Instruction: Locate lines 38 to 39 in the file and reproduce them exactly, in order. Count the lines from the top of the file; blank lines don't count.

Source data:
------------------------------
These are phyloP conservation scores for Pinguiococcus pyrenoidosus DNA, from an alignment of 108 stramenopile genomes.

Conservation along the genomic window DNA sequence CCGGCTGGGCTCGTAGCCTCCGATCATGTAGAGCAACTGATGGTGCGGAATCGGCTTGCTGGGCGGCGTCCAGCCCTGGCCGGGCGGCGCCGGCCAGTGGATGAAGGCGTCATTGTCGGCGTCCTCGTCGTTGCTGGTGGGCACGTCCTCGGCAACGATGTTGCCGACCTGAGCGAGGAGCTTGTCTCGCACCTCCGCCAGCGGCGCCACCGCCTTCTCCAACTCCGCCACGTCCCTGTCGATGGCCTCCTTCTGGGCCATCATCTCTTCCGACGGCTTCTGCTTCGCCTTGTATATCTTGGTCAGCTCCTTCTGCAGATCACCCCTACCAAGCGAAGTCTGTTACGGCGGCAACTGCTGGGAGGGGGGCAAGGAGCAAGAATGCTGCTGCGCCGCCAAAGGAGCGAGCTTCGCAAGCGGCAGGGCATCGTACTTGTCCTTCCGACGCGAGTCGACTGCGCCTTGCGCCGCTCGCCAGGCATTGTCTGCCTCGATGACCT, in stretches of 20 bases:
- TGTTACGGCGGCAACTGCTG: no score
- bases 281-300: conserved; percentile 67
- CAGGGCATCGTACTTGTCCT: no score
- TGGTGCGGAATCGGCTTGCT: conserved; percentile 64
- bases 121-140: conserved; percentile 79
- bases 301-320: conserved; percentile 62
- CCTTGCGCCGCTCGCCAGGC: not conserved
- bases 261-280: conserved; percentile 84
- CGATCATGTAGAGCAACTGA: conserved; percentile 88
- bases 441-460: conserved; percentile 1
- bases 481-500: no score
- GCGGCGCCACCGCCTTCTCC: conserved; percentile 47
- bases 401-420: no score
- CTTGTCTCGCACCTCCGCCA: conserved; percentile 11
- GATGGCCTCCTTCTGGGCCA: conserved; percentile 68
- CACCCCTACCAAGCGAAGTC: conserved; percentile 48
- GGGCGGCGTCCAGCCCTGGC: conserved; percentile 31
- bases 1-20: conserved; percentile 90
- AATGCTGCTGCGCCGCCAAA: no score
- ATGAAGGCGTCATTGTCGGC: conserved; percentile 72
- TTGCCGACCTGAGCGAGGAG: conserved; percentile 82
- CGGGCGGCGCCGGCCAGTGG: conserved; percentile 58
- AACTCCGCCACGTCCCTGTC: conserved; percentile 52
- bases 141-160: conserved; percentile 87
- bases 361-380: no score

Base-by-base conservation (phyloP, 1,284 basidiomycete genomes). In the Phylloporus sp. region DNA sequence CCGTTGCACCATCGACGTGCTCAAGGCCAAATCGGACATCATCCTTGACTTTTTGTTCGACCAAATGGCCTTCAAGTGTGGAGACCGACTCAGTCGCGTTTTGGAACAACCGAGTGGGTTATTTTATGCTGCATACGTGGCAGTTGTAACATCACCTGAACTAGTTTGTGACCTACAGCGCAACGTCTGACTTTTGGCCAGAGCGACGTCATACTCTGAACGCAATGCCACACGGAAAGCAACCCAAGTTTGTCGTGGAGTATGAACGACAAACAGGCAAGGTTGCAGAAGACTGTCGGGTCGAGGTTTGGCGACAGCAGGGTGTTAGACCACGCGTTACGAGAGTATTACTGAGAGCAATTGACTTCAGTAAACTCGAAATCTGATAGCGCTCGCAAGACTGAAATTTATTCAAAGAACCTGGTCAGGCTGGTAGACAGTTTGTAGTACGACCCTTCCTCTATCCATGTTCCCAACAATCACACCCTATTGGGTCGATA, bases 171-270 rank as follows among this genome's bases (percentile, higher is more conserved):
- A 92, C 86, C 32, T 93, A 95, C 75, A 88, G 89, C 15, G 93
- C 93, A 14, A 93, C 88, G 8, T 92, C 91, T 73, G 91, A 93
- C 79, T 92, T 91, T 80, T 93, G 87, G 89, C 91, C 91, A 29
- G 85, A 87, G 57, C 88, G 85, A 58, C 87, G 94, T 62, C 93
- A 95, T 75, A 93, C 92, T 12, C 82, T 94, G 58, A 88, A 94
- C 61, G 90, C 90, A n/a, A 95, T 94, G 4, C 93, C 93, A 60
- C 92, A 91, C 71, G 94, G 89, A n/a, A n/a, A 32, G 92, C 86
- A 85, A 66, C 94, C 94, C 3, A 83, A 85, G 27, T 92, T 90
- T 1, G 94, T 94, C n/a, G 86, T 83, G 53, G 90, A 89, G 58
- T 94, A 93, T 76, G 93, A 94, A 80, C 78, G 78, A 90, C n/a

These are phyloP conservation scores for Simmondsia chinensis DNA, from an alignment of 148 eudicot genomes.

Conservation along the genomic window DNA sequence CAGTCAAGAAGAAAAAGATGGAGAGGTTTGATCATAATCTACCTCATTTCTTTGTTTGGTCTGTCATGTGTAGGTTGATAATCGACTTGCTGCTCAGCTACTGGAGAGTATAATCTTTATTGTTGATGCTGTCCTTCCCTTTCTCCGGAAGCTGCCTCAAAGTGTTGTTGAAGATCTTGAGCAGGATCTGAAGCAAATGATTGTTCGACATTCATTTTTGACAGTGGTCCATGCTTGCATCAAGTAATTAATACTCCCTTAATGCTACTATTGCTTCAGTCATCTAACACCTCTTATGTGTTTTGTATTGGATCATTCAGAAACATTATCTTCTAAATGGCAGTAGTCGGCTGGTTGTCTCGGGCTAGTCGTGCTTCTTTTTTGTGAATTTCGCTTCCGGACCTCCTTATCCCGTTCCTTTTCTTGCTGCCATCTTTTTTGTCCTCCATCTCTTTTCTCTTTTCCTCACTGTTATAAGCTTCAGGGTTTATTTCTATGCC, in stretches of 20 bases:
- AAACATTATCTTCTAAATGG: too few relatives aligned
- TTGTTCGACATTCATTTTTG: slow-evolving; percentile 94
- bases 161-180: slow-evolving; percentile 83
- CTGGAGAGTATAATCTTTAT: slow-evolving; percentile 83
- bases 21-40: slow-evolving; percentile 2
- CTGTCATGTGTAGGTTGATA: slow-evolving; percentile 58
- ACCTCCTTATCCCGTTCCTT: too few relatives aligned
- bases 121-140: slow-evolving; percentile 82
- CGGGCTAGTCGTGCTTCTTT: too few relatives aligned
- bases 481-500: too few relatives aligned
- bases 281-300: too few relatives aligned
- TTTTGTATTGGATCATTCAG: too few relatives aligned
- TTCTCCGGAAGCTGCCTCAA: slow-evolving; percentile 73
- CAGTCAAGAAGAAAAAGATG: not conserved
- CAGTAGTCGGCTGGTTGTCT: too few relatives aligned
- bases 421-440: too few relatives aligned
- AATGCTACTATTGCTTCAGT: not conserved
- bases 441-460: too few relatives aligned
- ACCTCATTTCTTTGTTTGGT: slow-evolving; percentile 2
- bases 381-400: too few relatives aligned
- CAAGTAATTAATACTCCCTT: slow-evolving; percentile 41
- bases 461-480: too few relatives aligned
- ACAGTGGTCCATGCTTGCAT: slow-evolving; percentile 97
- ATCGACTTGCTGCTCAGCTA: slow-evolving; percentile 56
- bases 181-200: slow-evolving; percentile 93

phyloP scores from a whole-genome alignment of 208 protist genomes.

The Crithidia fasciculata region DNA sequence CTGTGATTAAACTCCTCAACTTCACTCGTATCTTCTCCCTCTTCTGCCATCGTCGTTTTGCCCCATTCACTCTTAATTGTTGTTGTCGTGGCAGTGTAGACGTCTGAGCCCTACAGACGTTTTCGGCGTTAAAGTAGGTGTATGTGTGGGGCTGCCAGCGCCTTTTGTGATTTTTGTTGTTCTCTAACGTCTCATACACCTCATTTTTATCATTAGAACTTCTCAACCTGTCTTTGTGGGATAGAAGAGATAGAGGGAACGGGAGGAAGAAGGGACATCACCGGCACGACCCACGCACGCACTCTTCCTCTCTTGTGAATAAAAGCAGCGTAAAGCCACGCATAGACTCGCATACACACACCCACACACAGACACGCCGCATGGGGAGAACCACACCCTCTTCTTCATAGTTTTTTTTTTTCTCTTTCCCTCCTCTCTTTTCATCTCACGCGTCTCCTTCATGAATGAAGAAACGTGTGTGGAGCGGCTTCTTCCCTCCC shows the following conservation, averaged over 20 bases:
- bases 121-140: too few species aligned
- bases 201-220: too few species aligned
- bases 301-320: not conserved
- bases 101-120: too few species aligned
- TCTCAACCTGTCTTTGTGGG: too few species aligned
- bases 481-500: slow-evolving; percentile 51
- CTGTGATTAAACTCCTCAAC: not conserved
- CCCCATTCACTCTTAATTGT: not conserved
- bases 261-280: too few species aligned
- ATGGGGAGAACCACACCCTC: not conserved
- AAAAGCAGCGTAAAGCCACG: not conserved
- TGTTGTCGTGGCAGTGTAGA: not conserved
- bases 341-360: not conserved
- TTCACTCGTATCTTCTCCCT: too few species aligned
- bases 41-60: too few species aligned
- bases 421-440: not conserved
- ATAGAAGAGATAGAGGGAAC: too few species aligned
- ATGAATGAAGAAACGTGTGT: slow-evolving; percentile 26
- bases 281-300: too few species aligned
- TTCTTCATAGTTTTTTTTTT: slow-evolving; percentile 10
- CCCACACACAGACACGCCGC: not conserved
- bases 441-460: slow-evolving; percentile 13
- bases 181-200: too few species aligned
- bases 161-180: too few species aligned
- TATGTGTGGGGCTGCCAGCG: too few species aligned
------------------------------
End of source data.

- T 94, A 93, T 76, G 93, A 94, A 80, C 78, G 78, A 90, C n/a

These are phyloP conservation scores for Simmondsia chinensis DNA, from an alignment of 148 eudicot genomes.